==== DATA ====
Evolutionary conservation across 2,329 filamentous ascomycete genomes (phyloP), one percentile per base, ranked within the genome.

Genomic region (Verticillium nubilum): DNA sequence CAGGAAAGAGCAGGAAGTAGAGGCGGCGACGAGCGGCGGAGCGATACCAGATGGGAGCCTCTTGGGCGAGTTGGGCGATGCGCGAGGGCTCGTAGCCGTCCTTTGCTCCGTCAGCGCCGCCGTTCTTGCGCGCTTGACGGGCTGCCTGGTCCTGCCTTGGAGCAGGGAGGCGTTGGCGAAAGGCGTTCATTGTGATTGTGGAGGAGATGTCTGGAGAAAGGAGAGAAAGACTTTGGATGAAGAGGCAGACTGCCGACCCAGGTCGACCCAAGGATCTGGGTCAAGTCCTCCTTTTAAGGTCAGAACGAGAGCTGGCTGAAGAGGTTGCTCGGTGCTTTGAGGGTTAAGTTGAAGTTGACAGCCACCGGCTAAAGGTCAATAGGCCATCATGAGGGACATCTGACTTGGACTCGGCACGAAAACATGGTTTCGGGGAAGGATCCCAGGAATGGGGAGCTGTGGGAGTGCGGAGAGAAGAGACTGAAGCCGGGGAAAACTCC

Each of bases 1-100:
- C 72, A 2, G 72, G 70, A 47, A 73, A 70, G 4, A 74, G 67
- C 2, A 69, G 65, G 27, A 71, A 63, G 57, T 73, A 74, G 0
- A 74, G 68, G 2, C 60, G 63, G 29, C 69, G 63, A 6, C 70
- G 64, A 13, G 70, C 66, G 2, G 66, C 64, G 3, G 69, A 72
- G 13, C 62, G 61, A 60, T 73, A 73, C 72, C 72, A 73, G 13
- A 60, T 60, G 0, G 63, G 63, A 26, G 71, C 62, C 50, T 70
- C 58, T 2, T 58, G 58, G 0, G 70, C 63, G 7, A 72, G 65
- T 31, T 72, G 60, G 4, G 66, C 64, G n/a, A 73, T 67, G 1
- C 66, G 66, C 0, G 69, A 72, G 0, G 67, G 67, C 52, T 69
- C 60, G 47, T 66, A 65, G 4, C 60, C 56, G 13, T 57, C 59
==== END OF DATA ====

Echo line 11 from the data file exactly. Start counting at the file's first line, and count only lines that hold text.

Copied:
- T 31, T 72, G 60, G 4, G 66, C 64, G n/a, A 73, T 67, G 1